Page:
"Unlike other common causes of death, overdose and suicide deaths have increased over the last 15 years in the United States," says Bohnert. "This pattern, along with overlap in the factors that increase risk for each, support the idea that they are related problems and the increases are due to shared fundamental causes."
Both researchers have previously studied these issues in depth, and potential ways to address them. Bohnert co-directs the U-M Program for Mental Health Innovation, Services and Outcomes and is an associate professor of psychiatry at the U-M Medical School. Ilgen, who directs the U-M Addiction Treatment Services and is an associate director of the U-M Addiction Center, is a professor of psychiatry. Both researchers also work for the VA Center for Clinical Management Research, and are members of the U-M Institute for Healthcare Policy and Innovation.
Supply or demand?
The rise in overdose and suicide death rates over the past two decades paralleled the rise in opioid painkiller prescriptions, and later the rise in use of heroin and illegally manufactured fentanyl.
The researchers look at the competing theories of whether an increased supply of opioids from legal and illegal sources, or an increased demand for them because of social and economic factors, were more likely to be to blame.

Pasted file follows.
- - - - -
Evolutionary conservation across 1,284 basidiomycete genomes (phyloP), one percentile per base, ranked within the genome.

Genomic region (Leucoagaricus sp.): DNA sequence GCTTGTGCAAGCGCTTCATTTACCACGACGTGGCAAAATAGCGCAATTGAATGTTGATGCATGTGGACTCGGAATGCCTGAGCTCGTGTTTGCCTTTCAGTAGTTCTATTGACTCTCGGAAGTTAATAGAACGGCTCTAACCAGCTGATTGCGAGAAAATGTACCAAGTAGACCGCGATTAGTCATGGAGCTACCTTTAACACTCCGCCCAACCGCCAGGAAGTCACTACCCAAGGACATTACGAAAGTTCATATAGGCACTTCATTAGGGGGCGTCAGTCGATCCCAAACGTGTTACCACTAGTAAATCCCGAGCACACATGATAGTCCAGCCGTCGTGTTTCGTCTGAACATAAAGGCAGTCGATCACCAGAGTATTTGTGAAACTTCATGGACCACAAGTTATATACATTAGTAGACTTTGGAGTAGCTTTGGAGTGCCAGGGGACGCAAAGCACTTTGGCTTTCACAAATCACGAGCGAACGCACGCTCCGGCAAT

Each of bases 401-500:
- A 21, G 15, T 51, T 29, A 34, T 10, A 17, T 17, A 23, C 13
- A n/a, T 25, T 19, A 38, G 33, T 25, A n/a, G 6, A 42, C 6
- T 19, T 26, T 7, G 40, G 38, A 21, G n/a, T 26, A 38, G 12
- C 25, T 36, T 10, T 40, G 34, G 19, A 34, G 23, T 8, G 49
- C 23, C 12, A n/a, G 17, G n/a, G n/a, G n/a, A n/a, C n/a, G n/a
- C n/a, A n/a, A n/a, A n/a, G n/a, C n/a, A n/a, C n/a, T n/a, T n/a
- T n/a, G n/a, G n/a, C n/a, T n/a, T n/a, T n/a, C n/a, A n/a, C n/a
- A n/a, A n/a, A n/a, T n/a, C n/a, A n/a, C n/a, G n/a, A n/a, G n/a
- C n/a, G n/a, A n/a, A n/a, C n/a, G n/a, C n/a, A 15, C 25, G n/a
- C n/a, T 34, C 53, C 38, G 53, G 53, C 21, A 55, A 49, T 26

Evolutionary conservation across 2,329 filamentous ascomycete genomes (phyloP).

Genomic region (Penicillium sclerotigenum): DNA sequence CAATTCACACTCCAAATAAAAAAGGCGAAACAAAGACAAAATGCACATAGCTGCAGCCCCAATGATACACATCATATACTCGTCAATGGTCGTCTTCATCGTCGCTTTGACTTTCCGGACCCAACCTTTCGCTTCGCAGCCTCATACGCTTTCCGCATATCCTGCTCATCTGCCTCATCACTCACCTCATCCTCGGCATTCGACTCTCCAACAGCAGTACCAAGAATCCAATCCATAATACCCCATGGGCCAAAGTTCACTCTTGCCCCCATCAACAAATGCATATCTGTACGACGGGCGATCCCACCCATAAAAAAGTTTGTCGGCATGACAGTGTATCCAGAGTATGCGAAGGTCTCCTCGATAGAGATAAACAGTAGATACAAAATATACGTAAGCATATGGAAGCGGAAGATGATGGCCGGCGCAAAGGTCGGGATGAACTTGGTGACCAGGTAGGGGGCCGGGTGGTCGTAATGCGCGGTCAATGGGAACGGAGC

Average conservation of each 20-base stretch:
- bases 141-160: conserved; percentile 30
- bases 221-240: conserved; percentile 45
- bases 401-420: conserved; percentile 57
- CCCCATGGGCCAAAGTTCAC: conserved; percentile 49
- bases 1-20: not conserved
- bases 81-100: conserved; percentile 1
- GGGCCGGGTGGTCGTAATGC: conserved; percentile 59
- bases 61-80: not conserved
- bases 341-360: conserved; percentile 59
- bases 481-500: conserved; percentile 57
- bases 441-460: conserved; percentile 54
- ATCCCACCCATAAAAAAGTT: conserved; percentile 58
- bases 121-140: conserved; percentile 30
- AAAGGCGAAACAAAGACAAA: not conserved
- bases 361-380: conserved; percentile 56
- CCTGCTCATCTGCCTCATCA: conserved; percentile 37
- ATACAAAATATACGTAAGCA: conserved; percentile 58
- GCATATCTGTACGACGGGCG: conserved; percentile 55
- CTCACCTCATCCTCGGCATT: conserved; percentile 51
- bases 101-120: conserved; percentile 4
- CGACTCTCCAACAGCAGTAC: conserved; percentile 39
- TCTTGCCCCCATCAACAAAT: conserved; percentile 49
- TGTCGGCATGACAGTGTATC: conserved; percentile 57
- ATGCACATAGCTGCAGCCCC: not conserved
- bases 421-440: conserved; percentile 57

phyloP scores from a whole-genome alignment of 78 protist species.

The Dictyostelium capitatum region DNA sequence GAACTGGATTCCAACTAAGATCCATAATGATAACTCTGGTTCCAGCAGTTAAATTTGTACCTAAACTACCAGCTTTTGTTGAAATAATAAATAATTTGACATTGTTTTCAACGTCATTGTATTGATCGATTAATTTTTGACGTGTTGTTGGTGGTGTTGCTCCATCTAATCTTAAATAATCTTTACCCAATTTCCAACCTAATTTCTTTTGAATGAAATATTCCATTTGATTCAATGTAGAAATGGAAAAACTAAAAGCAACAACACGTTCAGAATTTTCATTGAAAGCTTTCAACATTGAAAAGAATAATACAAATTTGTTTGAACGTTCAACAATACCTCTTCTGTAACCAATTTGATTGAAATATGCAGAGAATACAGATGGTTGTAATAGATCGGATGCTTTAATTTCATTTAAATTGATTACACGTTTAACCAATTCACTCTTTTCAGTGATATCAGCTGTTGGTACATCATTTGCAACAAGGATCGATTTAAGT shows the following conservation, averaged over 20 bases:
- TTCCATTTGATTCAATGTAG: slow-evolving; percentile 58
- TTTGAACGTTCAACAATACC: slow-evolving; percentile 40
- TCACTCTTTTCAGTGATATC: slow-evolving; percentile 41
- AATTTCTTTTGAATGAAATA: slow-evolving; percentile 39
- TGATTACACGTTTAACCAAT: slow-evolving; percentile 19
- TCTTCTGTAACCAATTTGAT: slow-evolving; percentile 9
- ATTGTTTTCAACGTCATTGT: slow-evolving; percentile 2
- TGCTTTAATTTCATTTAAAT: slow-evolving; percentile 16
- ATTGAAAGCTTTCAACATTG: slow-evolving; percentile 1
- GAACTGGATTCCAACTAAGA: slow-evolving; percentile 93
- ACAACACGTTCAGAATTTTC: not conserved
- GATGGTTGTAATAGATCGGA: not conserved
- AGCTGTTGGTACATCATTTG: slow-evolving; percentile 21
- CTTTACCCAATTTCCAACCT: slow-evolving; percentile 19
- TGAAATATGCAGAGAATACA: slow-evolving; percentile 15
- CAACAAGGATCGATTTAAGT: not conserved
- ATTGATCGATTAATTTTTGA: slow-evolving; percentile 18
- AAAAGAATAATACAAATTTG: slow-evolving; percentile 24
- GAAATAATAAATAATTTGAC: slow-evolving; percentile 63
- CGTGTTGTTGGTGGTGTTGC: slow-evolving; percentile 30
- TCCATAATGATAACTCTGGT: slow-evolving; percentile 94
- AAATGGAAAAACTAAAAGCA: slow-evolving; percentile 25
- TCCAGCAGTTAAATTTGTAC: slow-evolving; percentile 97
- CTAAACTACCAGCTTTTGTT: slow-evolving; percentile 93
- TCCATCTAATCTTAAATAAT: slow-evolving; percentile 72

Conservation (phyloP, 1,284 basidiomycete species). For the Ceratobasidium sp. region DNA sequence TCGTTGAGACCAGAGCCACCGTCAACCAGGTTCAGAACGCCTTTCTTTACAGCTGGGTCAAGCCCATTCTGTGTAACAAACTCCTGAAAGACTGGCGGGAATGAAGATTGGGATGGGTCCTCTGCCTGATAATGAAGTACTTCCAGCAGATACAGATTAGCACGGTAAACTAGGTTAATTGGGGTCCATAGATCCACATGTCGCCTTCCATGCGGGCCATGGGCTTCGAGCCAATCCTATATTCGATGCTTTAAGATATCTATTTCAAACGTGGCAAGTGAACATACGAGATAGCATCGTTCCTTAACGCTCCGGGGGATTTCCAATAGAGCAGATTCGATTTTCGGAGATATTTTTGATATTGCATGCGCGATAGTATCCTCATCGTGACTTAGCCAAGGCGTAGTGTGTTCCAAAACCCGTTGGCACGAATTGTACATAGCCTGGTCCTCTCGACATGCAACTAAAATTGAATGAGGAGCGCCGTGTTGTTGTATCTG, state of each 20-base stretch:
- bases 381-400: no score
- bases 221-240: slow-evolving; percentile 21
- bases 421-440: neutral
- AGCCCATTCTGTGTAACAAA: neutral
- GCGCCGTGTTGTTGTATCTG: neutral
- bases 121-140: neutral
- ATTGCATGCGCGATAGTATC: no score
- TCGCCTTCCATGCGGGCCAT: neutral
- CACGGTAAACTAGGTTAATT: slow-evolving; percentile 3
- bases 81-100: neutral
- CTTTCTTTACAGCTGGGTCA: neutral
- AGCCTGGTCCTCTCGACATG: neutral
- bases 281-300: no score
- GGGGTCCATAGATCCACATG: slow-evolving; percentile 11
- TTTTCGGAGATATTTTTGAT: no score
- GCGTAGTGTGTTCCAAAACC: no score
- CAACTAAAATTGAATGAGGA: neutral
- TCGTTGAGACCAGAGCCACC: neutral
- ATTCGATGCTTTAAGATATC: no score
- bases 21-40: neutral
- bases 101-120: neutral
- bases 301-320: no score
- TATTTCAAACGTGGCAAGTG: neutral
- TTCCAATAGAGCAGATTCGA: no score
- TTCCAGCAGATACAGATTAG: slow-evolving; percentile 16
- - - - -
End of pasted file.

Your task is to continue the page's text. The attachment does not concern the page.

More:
Though they say that evidence from Australia suggest that the "supply" theory has more support for overdose, they note that both theories have validity and deserve to be addressed through policy solutions.
Because of the common factors involved, they say, it may be possible for the U.S. to reduce the death toll from both overdose and suicide through increased use of proven prevention and treatment strategies.
Who's most at risk
For both suicide and unintentional overdose, men had death rates twice as high as women in 2017, according to the researchers' analysis of CDC data.
Rates of suicide deaths were highest for white men and American Indian/Alaska Native men, and lower across the board for women.
When it came to unintentional overdoses, white men under age 40 had the highest rate, with nearly 50 deaths per 100,000. But the rate among black men rose in middle and older age, surpassing that of white and Native American men.